Cyriopagopus is a genus of spiders in the family Theraphosidae (tarantulas) found in Southeast Asia, from Myanmar to the Philippines. As of March 2017, the genus includes species formerly placed in Haplopelma.
- Kingdom: Animalia
- Phylum: Arthropoda
- Subphylum: Chelicerata
- Class: Arachnida
- Order: Araneae
- Infraorder: Mygalomorphae
- Family: Theraphosidae
- Genus: Cyriopagopus
Cyriopagopus sp. sumatran tiger is a very beautiful bird spider due to its size, behavior and coloration from West-Sumatra. The “tiger” in her name refers to the remarkable and ongoing pattern on her abdomen, which is different than the far more famous Cyriopagopus Schioedtei. Males are brown with black legs and white bands around the joints, which is in contrast with the green and beige males of the other species from the Cyriopagopus-genus.
The legs are very robust and the carapace can grow up to 3cm. Until now the bird spider hasn’t been officially published yet. The subfamily of the Ornithoctoninae (known as “earth tigers”, due to the patterns on their abdomen) mostly consists burrowing bird spiders living deep underground, except for spiders of the Cyriopagopus– and Phormingochilus-genus.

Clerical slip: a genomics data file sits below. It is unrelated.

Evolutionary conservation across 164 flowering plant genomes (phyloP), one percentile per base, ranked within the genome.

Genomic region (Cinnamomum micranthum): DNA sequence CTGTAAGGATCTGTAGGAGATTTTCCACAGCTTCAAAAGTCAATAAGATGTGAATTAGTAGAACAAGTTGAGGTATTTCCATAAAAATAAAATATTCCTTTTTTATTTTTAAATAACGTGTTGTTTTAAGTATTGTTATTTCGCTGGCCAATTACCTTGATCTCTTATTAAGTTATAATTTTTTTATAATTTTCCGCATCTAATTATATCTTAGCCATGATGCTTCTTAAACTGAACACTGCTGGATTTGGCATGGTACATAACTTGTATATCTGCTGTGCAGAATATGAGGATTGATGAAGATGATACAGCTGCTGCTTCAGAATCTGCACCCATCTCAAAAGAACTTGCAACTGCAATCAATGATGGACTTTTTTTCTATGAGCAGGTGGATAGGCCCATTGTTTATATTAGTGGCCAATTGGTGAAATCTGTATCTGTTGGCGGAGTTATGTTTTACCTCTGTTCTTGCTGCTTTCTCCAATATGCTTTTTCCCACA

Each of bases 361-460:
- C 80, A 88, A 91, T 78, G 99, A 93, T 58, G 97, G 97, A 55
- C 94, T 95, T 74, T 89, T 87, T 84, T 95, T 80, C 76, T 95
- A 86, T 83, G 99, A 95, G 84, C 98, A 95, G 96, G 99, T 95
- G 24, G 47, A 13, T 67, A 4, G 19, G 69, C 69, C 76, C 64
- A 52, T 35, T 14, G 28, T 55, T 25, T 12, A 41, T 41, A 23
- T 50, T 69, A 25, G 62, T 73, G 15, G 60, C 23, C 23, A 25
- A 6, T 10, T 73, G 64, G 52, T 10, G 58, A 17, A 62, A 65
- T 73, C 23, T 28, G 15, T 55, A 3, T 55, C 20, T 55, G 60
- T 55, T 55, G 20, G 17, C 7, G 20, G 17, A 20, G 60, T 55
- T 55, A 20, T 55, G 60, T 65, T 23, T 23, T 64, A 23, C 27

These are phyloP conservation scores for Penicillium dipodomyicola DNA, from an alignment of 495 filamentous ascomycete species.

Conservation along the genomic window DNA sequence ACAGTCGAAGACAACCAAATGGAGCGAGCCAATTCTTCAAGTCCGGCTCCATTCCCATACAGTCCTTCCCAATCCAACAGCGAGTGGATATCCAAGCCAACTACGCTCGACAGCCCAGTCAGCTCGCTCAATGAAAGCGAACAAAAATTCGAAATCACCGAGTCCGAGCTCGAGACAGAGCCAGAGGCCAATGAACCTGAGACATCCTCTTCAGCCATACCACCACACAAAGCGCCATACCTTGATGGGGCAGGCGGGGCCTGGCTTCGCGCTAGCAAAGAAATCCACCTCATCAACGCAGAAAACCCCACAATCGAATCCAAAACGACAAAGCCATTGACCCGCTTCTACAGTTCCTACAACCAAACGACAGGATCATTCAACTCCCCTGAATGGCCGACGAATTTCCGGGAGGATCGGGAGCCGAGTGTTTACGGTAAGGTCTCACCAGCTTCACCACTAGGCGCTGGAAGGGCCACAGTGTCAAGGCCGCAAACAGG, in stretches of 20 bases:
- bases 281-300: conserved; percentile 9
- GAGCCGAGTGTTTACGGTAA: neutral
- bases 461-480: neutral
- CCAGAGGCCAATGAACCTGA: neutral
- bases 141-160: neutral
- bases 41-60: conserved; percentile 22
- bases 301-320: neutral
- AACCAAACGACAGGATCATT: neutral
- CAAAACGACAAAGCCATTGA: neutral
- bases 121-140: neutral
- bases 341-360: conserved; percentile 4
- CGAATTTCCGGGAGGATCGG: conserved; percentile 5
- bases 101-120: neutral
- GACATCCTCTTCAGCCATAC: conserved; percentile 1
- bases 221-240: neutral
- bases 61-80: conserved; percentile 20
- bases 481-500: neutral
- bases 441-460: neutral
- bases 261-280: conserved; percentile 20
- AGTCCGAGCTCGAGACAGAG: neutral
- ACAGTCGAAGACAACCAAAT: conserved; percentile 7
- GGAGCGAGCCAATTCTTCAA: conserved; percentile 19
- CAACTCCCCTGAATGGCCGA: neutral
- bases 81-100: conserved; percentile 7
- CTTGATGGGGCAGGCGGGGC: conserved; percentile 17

The species formerly placed in Haplopelma are medium to large spiders; for example, Cyriopagopus schmidti females have a total body length, including chelicerae, up to 85 mm (3.3 in), with the longest leg, the first, being about 70 mm (2.8 in) long.
The carapace is generally dark brown. They have eight eyes grouped on a distinctly raised portion of the cephalothorax, forming a “tubercle”. The forward-facing (prolateral) sides of the maxillae have “thorns” which act as a stridulating organ. The first leg is usually the longest, followed by the fourth, second, and third. Mature females have an M-shaped spermatheca. Mature males have a spur on the forward-facing sides of the tibiae of the first pair of legs and a pear-shaped palpal bulb with a wide, curved embolus.
Because of the fact Cyriopagopus sp. sumatran tiger is a very timid bird spider, they might react very defensive towards every disturbance nearby. Adult version live high in the trees, while their younger brothers and sisters live closer to the surface between rocks, stones or even lower, adding terrestrial prey to their menu.
- Only start breeding 4-6 weeks (or later) after the spider molted. If the female molts between pairing and cocoon, the eggs will remain unfertilized.
- Make sure the female is well-fed (not obese) before you introduce the male.
- Plan mating in autumn.
- Provide an escaping route for the male.
- Plan the pairing at the end of wet season and let the cage dry out for 2/3 months, while temperatures drop to 22/23°C. Systematically raise up temperature and humidity. This will trigger the female to start making the cocoon.
- Arm yourself with long greased tweezers. Seperate male and female immediately after mating.